Attachment:
otl1.jpg

About safety: Chassis is connected to 3rd-prong ground. Signal ground, on the other hand, is connected to neutral. (Means a floating signal source is needed, but that's not a problem; most CD players are floating.) There are massive 35A back-to-back (anti)parallel rectifiers that ensure signal ground can never deviate from true ground by more than + or - 1.5V. If the amplifier were ever to be plugged into one of the dreaded reverse-wired mains sockets, it would trip the breaker at the fusebox instantly. (And yes, I found one mis-wired socket in my house, with neutral and line interchanged. I found it when checking sockets before I first plugged the amplifier in.)

I think people sometimes over-state the case about the dangers of direct mains connection in comparison to equipment with transformers. For example, geek said in an early comment on this thread, "I can plug in a 250V transformer and grab any one of the HV leads and be just fine. Can you say that for sticking your finger in a wall outlet?" Yes, with the conditions precisely as stated by him it is true, that touching one secondary terminal of the 250V transformer, if the secondary is entirely floating, is much safer than touching the line terminal of a 117V mains outlet. But that is not a realistic comparison. Once the transformer is wired up in an amplifier, touching the 250V secondary terminal is at least as dangerous, if not more so, than touching the live mains wire. The maximum current available from the transformer may be a lot less than the current available directly from the mains, but it is still way more than sufficient for a lethal shock.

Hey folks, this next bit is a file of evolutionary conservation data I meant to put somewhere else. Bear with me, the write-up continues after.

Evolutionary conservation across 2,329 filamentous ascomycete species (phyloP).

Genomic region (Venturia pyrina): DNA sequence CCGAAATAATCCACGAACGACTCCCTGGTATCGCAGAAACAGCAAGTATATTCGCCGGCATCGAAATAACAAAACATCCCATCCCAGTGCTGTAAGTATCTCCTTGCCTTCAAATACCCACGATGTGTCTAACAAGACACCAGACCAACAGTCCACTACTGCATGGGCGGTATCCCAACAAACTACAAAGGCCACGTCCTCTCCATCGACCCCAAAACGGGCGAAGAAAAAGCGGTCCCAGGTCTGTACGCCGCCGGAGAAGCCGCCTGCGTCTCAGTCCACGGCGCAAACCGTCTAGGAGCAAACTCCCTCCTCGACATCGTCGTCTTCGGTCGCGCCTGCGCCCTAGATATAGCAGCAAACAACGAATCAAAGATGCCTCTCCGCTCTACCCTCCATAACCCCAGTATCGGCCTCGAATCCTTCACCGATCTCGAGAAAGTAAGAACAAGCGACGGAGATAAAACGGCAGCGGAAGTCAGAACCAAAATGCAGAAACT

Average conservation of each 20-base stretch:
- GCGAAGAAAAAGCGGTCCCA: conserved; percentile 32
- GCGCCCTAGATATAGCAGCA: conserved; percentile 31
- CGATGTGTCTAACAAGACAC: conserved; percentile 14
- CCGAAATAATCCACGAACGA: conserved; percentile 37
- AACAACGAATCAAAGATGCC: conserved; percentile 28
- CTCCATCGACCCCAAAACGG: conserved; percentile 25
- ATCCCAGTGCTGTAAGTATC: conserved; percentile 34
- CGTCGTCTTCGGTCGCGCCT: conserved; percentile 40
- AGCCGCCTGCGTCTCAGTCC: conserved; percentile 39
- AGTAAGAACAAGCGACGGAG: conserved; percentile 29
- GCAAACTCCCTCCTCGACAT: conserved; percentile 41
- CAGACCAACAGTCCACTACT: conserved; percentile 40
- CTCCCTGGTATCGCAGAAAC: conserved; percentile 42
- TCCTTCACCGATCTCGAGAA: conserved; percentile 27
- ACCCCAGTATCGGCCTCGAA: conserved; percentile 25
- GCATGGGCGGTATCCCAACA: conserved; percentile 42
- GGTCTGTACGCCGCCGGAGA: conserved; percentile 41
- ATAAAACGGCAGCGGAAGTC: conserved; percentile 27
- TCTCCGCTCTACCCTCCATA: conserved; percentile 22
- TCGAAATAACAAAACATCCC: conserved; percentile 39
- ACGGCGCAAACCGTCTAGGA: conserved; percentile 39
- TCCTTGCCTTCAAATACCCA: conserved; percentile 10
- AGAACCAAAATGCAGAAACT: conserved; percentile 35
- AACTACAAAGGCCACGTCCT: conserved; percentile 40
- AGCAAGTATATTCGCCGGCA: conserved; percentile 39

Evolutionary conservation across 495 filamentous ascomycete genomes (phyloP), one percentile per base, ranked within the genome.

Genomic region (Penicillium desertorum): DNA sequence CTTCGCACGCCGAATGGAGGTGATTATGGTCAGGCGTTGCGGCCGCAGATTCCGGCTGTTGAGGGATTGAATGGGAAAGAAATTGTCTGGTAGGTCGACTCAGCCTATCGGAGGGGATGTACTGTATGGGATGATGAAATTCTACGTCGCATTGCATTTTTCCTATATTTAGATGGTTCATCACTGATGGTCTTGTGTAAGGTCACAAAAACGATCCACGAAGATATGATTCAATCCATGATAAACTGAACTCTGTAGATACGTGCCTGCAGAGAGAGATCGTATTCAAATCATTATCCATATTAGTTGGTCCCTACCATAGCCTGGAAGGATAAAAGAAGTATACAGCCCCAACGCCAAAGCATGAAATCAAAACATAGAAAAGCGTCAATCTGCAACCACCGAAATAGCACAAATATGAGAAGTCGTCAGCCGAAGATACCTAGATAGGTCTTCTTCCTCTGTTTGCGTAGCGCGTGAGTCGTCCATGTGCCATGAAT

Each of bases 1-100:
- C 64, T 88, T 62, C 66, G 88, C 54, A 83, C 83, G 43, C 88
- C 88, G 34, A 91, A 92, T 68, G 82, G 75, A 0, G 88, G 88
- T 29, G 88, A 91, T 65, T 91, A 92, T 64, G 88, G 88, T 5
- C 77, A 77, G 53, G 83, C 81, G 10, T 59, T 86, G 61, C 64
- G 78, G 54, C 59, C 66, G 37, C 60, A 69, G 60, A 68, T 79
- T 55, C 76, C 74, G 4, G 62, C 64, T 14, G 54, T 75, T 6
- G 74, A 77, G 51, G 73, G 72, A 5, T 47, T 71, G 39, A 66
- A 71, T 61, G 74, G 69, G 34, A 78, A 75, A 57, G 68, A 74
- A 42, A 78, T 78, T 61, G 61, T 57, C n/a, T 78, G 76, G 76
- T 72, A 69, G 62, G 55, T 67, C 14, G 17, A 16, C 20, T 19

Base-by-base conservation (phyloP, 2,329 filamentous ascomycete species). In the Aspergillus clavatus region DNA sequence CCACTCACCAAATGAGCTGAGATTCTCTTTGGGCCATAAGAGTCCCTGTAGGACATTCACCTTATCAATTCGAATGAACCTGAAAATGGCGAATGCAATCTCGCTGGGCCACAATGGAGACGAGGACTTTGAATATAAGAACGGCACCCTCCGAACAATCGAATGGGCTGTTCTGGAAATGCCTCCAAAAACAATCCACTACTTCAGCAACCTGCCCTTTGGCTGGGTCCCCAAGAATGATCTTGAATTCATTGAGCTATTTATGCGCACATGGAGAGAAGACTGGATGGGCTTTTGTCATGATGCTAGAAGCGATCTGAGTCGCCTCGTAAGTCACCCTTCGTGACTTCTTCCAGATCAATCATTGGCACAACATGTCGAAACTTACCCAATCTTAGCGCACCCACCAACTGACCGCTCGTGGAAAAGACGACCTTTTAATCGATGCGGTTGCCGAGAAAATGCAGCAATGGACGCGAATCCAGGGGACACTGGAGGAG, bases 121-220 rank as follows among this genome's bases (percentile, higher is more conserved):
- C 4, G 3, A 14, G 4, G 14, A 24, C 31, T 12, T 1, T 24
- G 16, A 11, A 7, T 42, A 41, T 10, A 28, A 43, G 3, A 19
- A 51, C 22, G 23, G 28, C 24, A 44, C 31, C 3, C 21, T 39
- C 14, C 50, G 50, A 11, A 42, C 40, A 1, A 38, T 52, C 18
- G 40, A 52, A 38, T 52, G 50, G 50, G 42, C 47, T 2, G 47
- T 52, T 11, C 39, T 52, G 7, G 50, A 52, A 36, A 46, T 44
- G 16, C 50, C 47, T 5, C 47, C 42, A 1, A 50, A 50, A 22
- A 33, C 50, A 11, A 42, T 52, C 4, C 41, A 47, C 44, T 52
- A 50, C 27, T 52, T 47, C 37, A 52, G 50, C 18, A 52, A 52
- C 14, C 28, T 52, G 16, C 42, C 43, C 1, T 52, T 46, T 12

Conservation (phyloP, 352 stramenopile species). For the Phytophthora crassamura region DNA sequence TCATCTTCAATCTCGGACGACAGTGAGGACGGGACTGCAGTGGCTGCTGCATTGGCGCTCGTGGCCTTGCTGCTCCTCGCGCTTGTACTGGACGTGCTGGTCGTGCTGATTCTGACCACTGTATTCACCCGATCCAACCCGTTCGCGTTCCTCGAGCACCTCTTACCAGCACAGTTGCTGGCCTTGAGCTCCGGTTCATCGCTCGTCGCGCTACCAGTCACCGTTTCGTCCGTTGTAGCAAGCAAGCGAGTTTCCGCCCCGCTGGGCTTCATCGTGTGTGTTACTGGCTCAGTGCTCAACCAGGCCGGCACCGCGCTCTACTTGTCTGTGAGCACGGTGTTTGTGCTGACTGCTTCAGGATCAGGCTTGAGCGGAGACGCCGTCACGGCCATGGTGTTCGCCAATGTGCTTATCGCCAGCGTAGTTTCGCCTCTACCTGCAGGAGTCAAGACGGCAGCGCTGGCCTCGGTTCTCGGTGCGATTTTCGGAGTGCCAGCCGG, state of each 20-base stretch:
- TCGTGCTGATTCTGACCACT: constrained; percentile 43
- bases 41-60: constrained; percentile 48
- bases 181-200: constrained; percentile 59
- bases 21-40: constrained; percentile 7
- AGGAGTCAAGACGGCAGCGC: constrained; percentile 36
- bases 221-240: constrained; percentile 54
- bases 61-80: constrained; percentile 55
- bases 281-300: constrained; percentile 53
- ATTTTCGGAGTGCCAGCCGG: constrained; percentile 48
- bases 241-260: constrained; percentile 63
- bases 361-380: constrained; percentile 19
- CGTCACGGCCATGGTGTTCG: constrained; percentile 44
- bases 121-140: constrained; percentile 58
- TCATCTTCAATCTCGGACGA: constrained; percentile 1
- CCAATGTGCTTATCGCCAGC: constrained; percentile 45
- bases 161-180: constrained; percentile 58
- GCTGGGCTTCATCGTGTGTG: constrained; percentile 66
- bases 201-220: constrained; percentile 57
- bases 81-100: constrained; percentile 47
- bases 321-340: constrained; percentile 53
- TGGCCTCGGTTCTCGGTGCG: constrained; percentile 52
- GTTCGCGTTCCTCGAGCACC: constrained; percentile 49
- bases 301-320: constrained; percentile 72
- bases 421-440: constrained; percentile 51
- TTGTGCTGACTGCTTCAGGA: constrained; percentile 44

I would not give my transformerless amplifier to anyone else to use. And I know that in my house no genie is going to visit in the night and interchange the live and neutral wires in the power socket where I plug it in. I grew up in the UK in the 1960s, messing around with direct 240V mains-connected TVs and the like. I don't think the risks with this transformerless amplifier are particularly great, if one follows sensible precautions.

So why did I build it? It's not my regular, everyday, amplifier, although I do use it fairly often. Partly, I built it just as a sort of homage, I suppose, to the rather remarkable design by Dickie and Macovski from 60 years ago. And partly, perhaps, to show that it could be done, and that with some sensible precautions it is really not as dangerous as is sometimes claimed.

Chris

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 Posted: 16 Oct 2016, 17:08
 Project Author

Joined: 06 Jun 2008, 18:23
Posts: 5188
Location: Australia